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Influence on the Web is all about connectivity

Danish news site starts linking to blogreactions

On Tuesday this week,, the news site of one of Denmark's leading newspapers, started using Twingly to show blog links to the sites' articles (I covered the news here, in Norwegian. More about Politiken's reasons for doing so here, in Danish).

As it happened, this was one day before the newspaper decided to republish pictures of one of the controversial Mohammed cartoons, and I had honestly forgotten about this when I blogged about it, but as the links started coming in I got a chance to investigate the effects of linking up blogs in this way further (I blogged about Norwegian and Swedish news sites' experiences with using Twingly here). I'd expected a lot more bloggers to link to the Politiken-article with the cartoon, but so far Twingly only shows five blog links.

Effects and causes
I got quite a bit of traffic from the link though, more than what I got from links from e.g. Financial Times or Washington Post, but less than what you'd get from many bloggers with a big following linking to you – but I think that has something to do with the topic being so controversial.

Not that I'm too fussed about traffic, I'd take 10 blog readers who are genuinely interested in what I write about over 1000 random readers any old day, but I'm curious about the effects of linking up bloggers this way. The people I talked to at the Norwegian and Swedish sites (Dagbladet, Svenska Dagbladet, Dagens Nyheter) who'd used Twingly for some time said it created more loyal readers rather than more traffic, and also that it provided valuable feedback for the journalists.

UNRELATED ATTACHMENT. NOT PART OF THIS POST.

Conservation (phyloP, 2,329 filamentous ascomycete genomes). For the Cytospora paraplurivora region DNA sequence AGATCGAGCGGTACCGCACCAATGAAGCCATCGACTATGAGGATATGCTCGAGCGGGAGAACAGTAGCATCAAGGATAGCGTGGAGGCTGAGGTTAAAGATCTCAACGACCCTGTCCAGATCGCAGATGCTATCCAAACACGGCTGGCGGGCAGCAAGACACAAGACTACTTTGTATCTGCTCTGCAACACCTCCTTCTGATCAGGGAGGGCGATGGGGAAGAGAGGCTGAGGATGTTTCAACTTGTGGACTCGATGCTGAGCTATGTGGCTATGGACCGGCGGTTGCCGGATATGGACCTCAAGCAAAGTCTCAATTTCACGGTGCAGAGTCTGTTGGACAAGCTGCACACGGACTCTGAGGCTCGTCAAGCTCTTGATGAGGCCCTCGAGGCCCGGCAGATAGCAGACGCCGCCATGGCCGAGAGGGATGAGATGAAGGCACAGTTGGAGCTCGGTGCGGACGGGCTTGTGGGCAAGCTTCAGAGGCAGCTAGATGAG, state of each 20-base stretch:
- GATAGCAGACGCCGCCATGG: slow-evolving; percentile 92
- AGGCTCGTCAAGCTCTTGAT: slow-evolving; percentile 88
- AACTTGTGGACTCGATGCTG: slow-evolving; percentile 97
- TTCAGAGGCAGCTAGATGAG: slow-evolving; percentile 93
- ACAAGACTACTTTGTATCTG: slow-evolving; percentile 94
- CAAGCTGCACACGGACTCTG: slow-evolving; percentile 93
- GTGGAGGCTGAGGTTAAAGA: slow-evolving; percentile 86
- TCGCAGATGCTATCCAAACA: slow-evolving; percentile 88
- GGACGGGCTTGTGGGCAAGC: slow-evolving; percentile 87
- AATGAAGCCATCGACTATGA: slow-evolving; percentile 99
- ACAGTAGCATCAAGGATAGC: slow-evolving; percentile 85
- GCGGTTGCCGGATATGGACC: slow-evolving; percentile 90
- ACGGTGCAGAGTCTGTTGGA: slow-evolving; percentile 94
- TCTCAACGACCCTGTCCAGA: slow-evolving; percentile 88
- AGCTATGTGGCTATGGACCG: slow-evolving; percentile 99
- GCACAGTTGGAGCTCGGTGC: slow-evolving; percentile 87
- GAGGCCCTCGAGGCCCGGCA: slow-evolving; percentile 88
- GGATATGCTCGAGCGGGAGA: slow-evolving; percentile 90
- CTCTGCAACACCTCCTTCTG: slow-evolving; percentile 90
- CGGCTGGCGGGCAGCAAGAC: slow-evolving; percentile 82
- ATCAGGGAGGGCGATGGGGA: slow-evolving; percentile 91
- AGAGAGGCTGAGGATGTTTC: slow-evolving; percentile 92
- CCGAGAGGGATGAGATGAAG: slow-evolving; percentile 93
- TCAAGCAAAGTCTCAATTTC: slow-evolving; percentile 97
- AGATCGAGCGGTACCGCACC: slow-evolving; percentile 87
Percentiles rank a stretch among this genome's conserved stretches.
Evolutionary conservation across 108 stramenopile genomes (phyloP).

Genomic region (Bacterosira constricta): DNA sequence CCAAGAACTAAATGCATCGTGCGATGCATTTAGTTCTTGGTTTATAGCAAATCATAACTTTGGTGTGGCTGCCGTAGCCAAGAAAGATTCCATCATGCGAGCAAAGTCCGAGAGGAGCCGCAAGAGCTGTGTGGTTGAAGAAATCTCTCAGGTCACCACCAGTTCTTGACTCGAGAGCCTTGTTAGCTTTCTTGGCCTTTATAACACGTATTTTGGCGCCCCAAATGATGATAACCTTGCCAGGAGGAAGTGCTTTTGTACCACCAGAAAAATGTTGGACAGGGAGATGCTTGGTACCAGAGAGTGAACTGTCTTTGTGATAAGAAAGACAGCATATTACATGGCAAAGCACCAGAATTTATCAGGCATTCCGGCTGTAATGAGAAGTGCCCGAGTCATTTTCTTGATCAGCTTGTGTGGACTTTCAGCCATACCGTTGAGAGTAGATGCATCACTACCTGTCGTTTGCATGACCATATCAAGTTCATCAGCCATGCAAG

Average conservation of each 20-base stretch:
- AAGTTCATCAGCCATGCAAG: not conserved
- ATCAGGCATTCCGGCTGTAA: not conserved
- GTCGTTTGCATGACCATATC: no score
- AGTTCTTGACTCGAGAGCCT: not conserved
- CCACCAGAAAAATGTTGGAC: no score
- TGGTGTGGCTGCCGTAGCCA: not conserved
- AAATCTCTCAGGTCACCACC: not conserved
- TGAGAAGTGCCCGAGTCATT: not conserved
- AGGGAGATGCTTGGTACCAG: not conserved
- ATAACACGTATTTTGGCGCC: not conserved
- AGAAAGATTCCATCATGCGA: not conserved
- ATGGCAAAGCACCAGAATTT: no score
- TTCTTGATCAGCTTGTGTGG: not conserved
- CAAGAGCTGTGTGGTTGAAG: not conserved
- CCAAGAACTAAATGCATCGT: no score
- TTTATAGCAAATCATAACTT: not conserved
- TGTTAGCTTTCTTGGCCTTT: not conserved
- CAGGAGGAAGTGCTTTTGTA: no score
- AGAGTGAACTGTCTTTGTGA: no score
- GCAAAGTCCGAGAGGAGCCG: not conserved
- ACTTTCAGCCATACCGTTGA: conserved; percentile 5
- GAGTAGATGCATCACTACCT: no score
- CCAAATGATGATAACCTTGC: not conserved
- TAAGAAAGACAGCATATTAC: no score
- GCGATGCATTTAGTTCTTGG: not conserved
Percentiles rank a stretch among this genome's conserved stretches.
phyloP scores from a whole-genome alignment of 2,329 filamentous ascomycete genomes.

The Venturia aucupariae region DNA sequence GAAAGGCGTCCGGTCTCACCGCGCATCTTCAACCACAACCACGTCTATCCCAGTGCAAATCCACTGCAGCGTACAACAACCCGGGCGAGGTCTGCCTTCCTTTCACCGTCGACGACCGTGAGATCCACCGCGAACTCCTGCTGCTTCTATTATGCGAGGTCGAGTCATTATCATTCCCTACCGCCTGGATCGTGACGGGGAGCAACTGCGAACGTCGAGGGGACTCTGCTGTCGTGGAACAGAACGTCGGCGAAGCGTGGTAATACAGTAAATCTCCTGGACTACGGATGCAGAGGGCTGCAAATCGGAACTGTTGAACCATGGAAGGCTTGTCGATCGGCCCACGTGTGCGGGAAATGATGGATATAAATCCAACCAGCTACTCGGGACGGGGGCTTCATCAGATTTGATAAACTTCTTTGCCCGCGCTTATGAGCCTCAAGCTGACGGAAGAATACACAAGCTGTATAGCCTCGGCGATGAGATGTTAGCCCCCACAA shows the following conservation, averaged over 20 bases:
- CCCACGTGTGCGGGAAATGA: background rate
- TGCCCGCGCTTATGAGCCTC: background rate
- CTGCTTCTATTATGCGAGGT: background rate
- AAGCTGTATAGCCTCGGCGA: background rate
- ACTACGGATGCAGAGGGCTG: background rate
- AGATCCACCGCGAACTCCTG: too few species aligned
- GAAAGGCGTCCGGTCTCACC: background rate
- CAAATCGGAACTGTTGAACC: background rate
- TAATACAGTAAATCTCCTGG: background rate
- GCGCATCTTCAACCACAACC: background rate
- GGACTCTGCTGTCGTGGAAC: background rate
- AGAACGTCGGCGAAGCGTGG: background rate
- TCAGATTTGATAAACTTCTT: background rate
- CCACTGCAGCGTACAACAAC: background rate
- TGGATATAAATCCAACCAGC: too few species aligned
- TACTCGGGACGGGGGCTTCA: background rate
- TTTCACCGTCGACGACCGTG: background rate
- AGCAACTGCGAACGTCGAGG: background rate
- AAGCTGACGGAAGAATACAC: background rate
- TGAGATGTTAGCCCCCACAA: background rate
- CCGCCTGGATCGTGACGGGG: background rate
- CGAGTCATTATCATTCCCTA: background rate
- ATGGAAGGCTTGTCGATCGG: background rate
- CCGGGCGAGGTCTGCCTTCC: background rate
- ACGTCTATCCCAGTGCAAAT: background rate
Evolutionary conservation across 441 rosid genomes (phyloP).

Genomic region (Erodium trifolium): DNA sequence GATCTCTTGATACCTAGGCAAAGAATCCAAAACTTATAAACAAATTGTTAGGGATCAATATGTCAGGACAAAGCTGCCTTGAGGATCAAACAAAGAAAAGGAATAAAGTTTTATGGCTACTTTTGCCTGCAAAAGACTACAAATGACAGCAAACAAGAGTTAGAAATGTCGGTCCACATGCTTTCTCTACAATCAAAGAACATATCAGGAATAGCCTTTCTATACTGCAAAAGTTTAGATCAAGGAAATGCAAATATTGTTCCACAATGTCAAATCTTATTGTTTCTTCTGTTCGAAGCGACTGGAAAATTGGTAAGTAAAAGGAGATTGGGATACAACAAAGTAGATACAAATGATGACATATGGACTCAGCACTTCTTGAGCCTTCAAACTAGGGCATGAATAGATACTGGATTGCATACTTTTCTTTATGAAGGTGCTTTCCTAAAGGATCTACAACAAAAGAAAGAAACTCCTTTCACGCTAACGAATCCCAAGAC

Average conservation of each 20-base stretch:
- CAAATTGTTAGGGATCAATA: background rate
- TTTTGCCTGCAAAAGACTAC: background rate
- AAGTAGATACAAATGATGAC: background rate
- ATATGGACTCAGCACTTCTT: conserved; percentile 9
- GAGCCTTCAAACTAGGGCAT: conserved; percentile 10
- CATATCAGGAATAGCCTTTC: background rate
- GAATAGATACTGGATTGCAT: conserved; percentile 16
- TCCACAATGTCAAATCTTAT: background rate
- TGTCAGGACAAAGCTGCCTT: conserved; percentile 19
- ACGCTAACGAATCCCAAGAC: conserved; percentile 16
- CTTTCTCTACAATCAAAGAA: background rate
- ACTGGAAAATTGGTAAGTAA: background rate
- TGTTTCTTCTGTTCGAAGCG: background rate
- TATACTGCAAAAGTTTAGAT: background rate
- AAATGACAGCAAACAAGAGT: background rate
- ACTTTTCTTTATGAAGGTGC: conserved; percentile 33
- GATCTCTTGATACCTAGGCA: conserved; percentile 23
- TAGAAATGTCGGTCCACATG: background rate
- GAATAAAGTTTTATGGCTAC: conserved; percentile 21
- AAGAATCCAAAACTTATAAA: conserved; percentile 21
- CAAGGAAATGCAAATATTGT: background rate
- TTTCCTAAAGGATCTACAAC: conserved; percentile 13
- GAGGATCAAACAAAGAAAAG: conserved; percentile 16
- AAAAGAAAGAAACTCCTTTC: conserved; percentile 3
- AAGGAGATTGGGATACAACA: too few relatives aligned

Bridge to the blogosphere
Or, for a more poetic description of the dynamics at work: "Dagbladet's use of Twingly helps to build bridges. It opens up a communication channel to the blogosphere. It's interesting for me as a blogger because it gives me exposure, but it ought to be interesting for the journalism as well because you get other perspectives," Eirik Newth said in a debate I covered recently.

Which reminds me, to get even more poetic, of a line from a poem, Landscape by Norwegian poet Aase-Marie Nesse (my translation): "We are all islands, in an abruptly deep, pacific ocean – but the word is a bridge".

I'm sure there is a great metaphore to be made here about how newspapers have become too insular, cut themselves off from the world or something, but I'm too tired to try to make it (suggestions welcome). A more cynical way to look at it is that linking up bloggers is an attempt to regain lost influence, seeing that power and influence on the web is all about connectivity (link via Martin Stabe), but I'm getting too flippant here, been up since before the break of dawn, so think I'd better get some sleep....


Hi Kristine,

It would be interesting to see if newspapers will use that idea here in the UK. I think that as Swedish/Norwegian/Danish newspapers will have a smaller readership than the UK (please stop me if I'm being patronizing...), it will be easier for them to 'control' which blogs are linked too - obviousy, they don't want to link to inappropriate or offensive blogs.